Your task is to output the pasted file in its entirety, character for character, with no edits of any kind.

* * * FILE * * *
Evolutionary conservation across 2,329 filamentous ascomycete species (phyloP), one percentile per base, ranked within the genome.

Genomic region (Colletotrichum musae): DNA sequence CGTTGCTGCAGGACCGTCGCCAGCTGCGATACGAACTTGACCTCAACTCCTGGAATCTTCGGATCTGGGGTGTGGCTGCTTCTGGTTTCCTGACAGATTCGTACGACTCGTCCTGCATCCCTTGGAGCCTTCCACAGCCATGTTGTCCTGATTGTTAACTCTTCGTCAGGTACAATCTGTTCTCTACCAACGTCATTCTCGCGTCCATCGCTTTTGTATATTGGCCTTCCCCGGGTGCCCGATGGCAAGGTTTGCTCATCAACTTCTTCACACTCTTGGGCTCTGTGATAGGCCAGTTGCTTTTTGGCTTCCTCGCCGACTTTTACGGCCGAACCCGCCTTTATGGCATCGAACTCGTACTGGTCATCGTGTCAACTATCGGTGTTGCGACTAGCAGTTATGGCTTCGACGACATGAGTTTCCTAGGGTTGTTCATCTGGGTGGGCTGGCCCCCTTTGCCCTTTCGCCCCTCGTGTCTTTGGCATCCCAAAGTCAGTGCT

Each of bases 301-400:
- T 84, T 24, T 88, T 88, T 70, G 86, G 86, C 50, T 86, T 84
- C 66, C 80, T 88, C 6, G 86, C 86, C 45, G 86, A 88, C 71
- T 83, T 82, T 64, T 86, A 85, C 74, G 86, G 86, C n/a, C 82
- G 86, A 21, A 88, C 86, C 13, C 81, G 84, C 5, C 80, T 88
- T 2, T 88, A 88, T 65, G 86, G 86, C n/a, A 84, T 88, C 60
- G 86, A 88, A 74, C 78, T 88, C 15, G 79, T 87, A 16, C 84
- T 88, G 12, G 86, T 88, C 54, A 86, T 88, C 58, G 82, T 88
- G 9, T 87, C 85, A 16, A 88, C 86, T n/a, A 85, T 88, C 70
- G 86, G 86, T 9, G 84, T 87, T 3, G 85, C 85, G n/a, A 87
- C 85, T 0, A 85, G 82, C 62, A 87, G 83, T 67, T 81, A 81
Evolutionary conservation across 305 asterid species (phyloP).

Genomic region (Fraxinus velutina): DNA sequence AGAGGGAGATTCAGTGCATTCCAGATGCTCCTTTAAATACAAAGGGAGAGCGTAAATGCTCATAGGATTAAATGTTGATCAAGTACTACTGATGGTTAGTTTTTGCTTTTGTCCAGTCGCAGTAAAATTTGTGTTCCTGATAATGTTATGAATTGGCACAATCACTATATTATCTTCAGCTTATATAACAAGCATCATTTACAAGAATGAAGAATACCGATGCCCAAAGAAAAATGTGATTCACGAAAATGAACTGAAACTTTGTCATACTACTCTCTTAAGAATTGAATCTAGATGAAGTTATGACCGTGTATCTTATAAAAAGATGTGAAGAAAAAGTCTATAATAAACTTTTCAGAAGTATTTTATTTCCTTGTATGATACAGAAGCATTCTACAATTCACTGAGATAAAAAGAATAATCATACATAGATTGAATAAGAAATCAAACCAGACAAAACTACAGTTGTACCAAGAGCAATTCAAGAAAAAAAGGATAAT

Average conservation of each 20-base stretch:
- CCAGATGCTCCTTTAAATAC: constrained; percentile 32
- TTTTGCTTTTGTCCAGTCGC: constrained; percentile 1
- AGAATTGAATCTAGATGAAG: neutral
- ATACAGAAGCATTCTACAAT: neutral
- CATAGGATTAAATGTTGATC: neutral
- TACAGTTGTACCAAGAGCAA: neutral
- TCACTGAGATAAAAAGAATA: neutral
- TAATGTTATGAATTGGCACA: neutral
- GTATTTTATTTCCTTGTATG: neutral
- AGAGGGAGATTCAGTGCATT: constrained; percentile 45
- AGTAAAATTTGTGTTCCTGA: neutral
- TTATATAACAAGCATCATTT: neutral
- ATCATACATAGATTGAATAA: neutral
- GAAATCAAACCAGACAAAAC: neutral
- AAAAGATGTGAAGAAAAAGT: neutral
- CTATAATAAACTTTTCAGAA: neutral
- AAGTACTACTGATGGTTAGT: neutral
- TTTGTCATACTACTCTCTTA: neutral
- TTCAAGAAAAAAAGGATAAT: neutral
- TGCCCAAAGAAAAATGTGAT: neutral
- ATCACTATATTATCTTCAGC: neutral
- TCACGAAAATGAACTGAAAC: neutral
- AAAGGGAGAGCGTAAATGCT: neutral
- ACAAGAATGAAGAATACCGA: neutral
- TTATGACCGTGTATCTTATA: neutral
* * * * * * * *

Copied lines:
Evolutionary conservation across 2,329 filamentous ascomycete species (phyloP), one percentile per base, ranked within the genome.

Genomic region (Colletotrichum musae): DNA sequence CGTTGCTGCAGGACCGTCGCCAGCTGCGATACGAACTTGACCTCAACTCCTGGAATCTTCGGATCTGGGGTGTGGCTGCTTCTGGTTTCCTGACAGATTCGTACGACTCGTCCTGCATCCCTTGGAGCCTTCCACAGCCATGTTGTCCTGATTGTTAACTCTTCGTCAGGTACAATCTGTTCTCTACCAACGTCATTCTCGCGTCCATCGCTTTTGTATATTGGCCTTCCCCGGGTGCCCGATGGCAAGGTTTGCTCATCAACTTCTTCACACTCTTGGGCTCTGTGATAGGCCAGTTGCTTTTTGGCTTCCTCGCCGACTTTTACGGCCGAACCCGCCTTTATGGCATCGAACTCGTACTGGTCATCGTGTCAACTATCGGTGTTGCGACTAGCAGTTATGGCTTCGACGACATGAGTTTCCTAGGGTTGTTCATCTGGGTGGGCTGGCCCCCTTTGCCCTTTCGCCCCTCGTGTCTTTGGCATCCCAAAGTCAGTGCT

Each of bases 301-400:
- T 84, T 24, T 88, T 88, T 70, G 86, G 86, C 50, T 86, T 84
- C 66, C 80, T 88, C 6, G 86, C 86, C 45, G 86, A 88, C 71
- T 83, T 82, T 64, T 86, A 85, C 74, G 86, G 86, C n/a, C 82
- G 86, A 21, A 88, C 86, C 13, C 81, G 84, C 5, C 80, T 88
- T 2, T 88, A 88, T 65, G 86, G 86, C n/a, A 84, T 88, C 60
- G 86, A 88, A 74, C 78, T 88, C 15, G 79, T 87, A 16, C 84
- T 88, G 12, G 86, T 88, C 54, A 86, T 88, C 58, G 82, T 88
- G 9, T 87, C 85, A 16, A 88, C 86, T n/a, A 85, T 88, C 70
- G 86, G 86, T 9, G 84, T 87, T 3, G 85, C 85, G n/a, A 87
- C 85, T 0, A 85, G 82, C 62, A 87, G 83, T 67, T 81, A 81
Evolutionary conservation across 305 asterid species (phyloP).

Genomic region (Fraxinus velutina): DNA sequence AGAGGGAGATTCAGTGCATTCCAGATGCTCCTTTAAATACAAAGGGAGAGCGTAAATGCTCATAGGATTAAATGTTGATCAAGTACTACTGATGGTTAGTTTTTGCTTTTGTCCAGTCGCAGTAAAATTTGTGTTCCTGATAATGTTATGAATTGGCACAATCACTATATTATCTTCAGCTTATATAACAAGCATCATTTACAAGAATGAAGAATACCGATGCCCAAAGAAAAATGTGATTCACGAAAATGAACTGAAACTTTGTCATACTACTCTCTTAAGAATTGAATCTAGATGAAGTTATGACCGTGTATCTTATAAAAAGATGTGAAGAAAAAGTCTATAATAAACTTTTCAGAAGTATTTTATTTCCTTGTATGATACAGAAGCATTCTACAATTCACTGAGATAAAAAGAATAATCATACATAGATTGAATAAGAAATCAAACCAGACAAAACTACAGTTGTACCAAGAGCAATTCAAGAAAAAAAGGATAAT

Average conservation of each 20-base stretch:
- CCAGATGCTCCTTTAAATAC: constrained; percentile 32
- TTTTGCTTTTGTCCAGTCGC: constrained; percentile 1
- AGAATTGAATCTAGATGAAG: neutral
- ATACAGAAGCATTCTACAAT: neutral
- CATAGGATTAAATGTTGATC: neutral
- TACAGTTGTACCAAGAGCAA: neutral
- TCACTGAGATAAAAAGAATA: neutral
- TAATGTTATGAATTGGCACA: neutral
- GTATTTTATTTCCTTGTATG: neutral
- AGAGGGAGATTCAGTGCATT: constrained; percentile 45
- AGTAAAATTTGTGTTCCTGA: neutral
- TTATATAACAAGCATCATTT: neutral
- ATCATACATAGATTGAATAA: neutral
- GAAATCAAACCAGACAAAAC: neutral
- AAAAGATGTGAAGAAAAAGT: neutral
- CTATAATAAACTTTTCAGAA: neutral
- AAGTACTACTGATGGTTAGT: neutral
- TTTGTCATACTACTCTCTTA: neutral
- TTCAAGAAAAAAAGGATAAT: neutral
- TGCCCAAAGAAAAATGTGAT: neutral
- ATCACTATATTATCTTCAGC: neutral
- TCACGAAAATGAACTGAAAC: neutral
- AAAGGGAGAGCGTAAATGCT: neutral
- ACAAGAATGAAGAATACCGA: neutral
- TTATGACCGTGTATCTTATA: neutral